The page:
Taking place in a moment when disco beats ruled the airwaves, the drama follows John Travolta's Tony Manero, a 19-year-old Brooklynite with few designs on a future other than one that includes dancing the night away. The film is less plot-driven than it is a pop-accessible character study of a…
Review In A Nutshell:
Saturday Night Fever follows the story of a young man from Brooklyn, Tony Manero, who has a passion for dancing and frequently hangs out with his friends. He then signs himself up in a dancing competition hosted in his favorite club, 2001 Odyssey, with a talented woman who loves dancing as much as he does.
A few years ago, when I was around 15-16 years old, I was into the trends that were found during the time, and one of those included dancing. Most of my life during that time was preoccupied by these trends as I truly wanted to be perfect at it, and show my "skills" off with any chance I get. Though I…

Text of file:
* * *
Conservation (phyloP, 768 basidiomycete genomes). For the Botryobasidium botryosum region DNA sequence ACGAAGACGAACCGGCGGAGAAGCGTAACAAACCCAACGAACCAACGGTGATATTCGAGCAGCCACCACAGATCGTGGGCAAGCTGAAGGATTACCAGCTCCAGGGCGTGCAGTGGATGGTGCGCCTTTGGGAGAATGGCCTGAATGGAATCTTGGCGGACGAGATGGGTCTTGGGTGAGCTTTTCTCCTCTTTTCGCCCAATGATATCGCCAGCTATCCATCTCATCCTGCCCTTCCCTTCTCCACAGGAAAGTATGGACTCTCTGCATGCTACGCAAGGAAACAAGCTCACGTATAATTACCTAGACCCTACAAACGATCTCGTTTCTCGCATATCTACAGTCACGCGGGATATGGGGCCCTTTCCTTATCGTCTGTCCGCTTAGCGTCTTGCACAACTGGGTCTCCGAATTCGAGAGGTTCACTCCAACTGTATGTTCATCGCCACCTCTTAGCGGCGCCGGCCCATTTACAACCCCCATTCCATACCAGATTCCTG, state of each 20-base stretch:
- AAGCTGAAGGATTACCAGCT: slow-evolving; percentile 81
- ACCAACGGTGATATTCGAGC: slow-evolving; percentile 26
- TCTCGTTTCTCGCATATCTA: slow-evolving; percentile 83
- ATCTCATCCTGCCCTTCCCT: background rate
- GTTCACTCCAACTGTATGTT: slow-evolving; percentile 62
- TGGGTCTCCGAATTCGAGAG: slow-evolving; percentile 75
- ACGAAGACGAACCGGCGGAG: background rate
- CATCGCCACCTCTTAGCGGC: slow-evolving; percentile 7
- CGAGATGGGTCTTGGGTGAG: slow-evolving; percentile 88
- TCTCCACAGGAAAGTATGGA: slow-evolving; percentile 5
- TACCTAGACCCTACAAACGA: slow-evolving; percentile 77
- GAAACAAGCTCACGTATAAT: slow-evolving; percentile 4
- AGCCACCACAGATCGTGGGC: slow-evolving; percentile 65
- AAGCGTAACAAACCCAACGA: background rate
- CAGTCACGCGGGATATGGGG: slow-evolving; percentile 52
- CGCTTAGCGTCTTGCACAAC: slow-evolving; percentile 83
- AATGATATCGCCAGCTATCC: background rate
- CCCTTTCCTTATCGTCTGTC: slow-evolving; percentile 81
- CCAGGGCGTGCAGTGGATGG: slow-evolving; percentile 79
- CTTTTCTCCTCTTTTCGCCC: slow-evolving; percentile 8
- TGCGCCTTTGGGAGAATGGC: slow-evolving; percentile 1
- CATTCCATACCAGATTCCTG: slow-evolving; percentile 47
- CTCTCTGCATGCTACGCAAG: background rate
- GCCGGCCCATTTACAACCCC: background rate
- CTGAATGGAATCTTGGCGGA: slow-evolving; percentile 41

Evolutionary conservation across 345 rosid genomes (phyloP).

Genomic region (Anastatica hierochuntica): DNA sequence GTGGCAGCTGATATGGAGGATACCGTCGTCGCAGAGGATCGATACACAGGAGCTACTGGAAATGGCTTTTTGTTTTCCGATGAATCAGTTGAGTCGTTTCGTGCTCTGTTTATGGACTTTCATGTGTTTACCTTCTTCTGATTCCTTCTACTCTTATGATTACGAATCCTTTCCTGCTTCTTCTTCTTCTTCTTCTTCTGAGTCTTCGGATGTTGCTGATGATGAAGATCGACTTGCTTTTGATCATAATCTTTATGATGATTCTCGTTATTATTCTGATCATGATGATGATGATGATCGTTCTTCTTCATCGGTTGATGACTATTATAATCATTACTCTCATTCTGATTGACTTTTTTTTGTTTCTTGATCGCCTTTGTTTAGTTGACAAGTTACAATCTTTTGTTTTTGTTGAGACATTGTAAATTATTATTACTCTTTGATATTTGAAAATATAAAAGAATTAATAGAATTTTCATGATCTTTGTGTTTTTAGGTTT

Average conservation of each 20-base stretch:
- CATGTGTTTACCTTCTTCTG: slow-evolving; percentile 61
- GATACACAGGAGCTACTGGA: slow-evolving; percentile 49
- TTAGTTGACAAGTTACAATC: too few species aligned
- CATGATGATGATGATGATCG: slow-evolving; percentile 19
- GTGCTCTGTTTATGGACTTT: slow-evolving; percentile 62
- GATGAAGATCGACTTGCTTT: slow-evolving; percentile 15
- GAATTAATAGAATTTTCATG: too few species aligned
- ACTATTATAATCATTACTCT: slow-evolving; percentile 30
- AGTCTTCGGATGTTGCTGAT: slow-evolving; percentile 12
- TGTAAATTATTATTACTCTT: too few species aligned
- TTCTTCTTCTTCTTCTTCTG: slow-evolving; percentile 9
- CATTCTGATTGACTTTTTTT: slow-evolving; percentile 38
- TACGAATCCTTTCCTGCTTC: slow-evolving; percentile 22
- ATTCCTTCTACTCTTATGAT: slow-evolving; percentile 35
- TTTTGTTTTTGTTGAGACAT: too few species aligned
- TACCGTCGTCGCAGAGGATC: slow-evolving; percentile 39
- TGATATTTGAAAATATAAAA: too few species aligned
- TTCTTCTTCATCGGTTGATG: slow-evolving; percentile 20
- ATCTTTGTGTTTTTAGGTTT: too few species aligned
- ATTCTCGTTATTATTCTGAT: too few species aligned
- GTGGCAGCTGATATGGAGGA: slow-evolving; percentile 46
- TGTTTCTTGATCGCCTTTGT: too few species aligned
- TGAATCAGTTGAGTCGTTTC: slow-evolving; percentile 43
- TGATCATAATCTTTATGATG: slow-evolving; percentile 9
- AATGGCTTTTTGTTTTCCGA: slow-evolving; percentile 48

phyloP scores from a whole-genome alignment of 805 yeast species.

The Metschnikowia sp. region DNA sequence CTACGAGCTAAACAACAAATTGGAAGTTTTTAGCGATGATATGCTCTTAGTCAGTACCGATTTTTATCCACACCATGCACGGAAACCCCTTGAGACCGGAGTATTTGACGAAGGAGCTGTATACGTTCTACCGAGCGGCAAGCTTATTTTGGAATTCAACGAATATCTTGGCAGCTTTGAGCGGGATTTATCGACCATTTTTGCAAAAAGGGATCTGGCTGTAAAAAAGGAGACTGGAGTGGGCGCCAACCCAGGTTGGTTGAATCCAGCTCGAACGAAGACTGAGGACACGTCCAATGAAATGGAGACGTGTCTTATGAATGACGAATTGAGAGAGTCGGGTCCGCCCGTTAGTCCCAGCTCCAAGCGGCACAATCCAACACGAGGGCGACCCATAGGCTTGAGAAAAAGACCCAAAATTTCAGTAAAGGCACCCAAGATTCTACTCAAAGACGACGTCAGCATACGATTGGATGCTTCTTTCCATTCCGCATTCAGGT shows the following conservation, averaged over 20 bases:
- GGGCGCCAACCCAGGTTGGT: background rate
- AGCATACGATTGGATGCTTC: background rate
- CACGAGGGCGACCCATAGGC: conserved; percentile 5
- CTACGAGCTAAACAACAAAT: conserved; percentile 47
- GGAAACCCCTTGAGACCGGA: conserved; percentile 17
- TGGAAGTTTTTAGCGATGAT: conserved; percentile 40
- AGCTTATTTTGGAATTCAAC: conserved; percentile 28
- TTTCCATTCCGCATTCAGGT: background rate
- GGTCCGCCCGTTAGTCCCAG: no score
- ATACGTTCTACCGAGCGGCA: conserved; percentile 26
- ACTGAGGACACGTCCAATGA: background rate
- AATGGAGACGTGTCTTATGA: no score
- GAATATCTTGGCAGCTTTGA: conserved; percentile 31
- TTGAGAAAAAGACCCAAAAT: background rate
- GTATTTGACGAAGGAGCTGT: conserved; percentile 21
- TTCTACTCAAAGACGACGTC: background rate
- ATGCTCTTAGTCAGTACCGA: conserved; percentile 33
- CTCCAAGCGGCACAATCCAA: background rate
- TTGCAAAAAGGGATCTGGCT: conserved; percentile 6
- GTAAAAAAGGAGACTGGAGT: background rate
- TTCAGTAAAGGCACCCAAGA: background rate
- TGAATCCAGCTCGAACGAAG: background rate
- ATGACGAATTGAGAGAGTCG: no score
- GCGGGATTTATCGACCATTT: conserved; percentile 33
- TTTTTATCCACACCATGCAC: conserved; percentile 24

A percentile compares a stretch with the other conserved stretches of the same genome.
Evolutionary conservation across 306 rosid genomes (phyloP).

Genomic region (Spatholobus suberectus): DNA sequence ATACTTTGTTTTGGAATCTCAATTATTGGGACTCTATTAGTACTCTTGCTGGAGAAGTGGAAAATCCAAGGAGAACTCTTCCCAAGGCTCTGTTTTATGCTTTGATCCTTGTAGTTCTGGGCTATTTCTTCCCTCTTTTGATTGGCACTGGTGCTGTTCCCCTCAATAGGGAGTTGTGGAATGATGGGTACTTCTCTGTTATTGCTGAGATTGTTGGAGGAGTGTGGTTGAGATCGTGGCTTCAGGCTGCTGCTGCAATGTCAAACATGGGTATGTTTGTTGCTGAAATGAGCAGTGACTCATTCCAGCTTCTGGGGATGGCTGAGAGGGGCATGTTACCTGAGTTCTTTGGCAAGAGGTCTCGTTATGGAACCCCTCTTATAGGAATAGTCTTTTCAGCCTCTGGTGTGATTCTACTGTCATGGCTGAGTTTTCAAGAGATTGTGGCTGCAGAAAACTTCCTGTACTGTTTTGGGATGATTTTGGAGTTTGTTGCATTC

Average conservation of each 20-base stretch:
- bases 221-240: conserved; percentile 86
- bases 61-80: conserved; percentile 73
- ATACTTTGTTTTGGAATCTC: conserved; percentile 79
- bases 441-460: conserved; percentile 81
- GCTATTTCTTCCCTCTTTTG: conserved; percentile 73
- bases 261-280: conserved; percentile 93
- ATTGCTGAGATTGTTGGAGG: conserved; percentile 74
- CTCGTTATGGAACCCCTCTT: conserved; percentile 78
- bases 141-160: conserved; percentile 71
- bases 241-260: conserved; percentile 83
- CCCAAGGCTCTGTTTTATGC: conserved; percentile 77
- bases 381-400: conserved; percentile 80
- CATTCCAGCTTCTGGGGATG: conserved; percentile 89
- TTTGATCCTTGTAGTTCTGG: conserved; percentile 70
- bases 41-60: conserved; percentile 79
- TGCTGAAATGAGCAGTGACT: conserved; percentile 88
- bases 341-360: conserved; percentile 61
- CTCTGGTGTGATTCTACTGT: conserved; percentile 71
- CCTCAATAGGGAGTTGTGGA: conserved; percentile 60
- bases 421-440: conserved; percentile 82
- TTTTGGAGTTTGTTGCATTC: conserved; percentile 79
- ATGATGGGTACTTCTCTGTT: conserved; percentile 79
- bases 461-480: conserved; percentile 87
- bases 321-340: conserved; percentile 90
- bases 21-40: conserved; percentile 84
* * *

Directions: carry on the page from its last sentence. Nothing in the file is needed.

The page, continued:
Never realized before how essentially plotless this is—ostensibly, it's building to the big dance contest, but nobody really seems to care all that much who wins (as reflected in the outcome), and the Tony-Stephanie duet was always destined to be anticlimactic after "You Should Be Dancing." I wrote a Scenic Routes column on the latter scene a while back, and those thoughts ably reflect my feelings about the movie as a whole, in terms of both its electrifying formal aspects (Badham's navigation of the 2001 Odyssey is virtuosic; what happened to that guy?) and the way it integrates darker material with the escapism. Also surprisingly deft with subtext—you'd have to be fairly dense not to grasp the metaphorical significance when Tony rattles off multiple statistics about the Verrazano-Narrows Bridge, but it still works beautifully as a character moment, doesn't clonk you on the head with Meaning. Nicely done.
Before he creeped out The Oscars and worshipped intergalactic overlords, John Travolta owned the dancefloor in this eargasmic disco drama. 10/10 to the amazing soundtrack and 7/10 to the engaging story between each spellbinding boogie session. After a long and energy-draining 11-hour shift, it sure made my saturday night!